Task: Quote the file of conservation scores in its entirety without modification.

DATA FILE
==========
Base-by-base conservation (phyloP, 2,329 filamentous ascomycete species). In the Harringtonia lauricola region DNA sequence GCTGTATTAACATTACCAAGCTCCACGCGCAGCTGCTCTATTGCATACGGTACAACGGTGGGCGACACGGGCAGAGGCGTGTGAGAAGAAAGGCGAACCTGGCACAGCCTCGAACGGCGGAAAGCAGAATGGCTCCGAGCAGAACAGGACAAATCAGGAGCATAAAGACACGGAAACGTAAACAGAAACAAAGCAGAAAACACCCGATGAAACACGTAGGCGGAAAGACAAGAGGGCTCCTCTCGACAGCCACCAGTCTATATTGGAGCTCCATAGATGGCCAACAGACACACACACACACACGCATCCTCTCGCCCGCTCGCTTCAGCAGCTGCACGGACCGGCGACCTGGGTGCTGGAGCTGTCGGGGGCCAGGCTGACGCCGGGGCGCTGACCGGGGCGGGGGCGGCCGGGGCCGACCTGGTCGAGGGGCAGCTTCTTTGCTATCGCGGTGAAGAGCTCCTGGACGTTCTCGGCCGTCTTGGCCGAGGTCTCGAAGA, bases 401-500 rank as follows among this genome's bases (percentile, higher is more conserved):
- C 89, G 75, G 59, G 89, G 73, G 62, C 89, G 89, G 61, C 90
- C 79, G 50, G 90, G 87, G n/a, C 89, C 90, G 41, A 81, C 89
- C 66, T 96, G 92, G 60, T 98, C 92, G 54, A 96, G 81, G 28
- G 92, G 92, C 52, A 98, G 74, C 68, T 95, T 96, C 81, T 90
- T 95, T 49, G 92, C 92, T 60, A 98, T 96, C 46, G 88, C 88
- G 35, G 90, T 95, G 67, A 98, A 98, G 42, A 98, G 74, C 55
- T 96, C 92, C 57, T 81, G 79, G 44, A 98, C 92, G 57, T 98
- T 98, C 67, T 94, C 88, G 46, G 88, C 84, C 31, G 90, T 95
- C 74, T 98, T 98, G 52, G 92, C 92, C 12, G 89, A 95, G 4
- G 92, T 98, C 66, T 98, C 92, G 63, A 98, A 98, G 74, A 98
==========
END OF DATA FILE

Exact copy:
Base-by-base conservation (phyloP, 2,329 filamentous ascomycete species). In the Harringtonia lauricola region DNA sequence GCTGTATTAACATTACCAAGCTCCACGCGCAGCTGCTCTATTGCATACGGTACAACGGTGGGCGACACGGGCAGAGGCGTGTGAGAAGAAAGGCGAACCTGGCACAGCCTCGAACGGCGGAAAGCAGAATGGCTCCGAGCAGAACAGGACAAATCAGGAGCATAAAGACACGGAAACGTAAACAGAAACAAAGCAGAAAACACCCGATGAAACACGTAGGCGGAAAGACAAGAGGGCTCCTCTCGACAGCCACCAGTCTATATTGGAGCTCCATAGATGGCCAACAGACACACACACACACACGCATCCTCTCGCCCGCTCGCTTCAGCAGCTGCACGGACCGGCGACCTGGGTGCTGGAGCTGTCGGGGGCCAGGCTGACGCCGGGGCGCTGACCGGGGCGGGGGCGGCCGGGGCCGACCTGGTCGAGGGGCAGCTTCTTTGCTATCGCGGTGAAGAGCTCCTGGACGTTCTCGGCCGTCTTGGCCGAGGTCTCGAAGA, bases 401-500 rank as follows among this genome's bases (percentile, higher is more conserved):
- C 89, G 75, G 59, G 89, G 73, G 62, C 89, G 89, G 61, C 90
- C 79, G 50, G 90, G 87, G n/a, C 89, C 90, G 41, A 81, C 89
- C 66, T 96, G 92, G 60, T 98, C 92, G 54, A 96, G 81, G 28
- G 92, G 92, C 52, A 98, G 74, C 68, T 95, T 96, C 81, T 90
- T 95, T 49, G 92, C 92, T 60, A 98, T 96, C 46, G 88, C 88
- G 35, G 90, T 95, G 67, A 98, A 98, G 42, A 98, G 74, C 55
- T 96, C 92, C 57, T 81, G 79, G 44, A 98, C 92, G 57, T 98
- T 98, C 67, T 94, C 88, G 46, G 88, C 84, C 31, G 90, T 95
- C 74, T 98, T 98, G 52, G 92, C 92, C 12, G 89, A 95, G 4
- G 92, T 98, C 66, T 98, C 92, G 63, A 98, A 98, G 74, A 98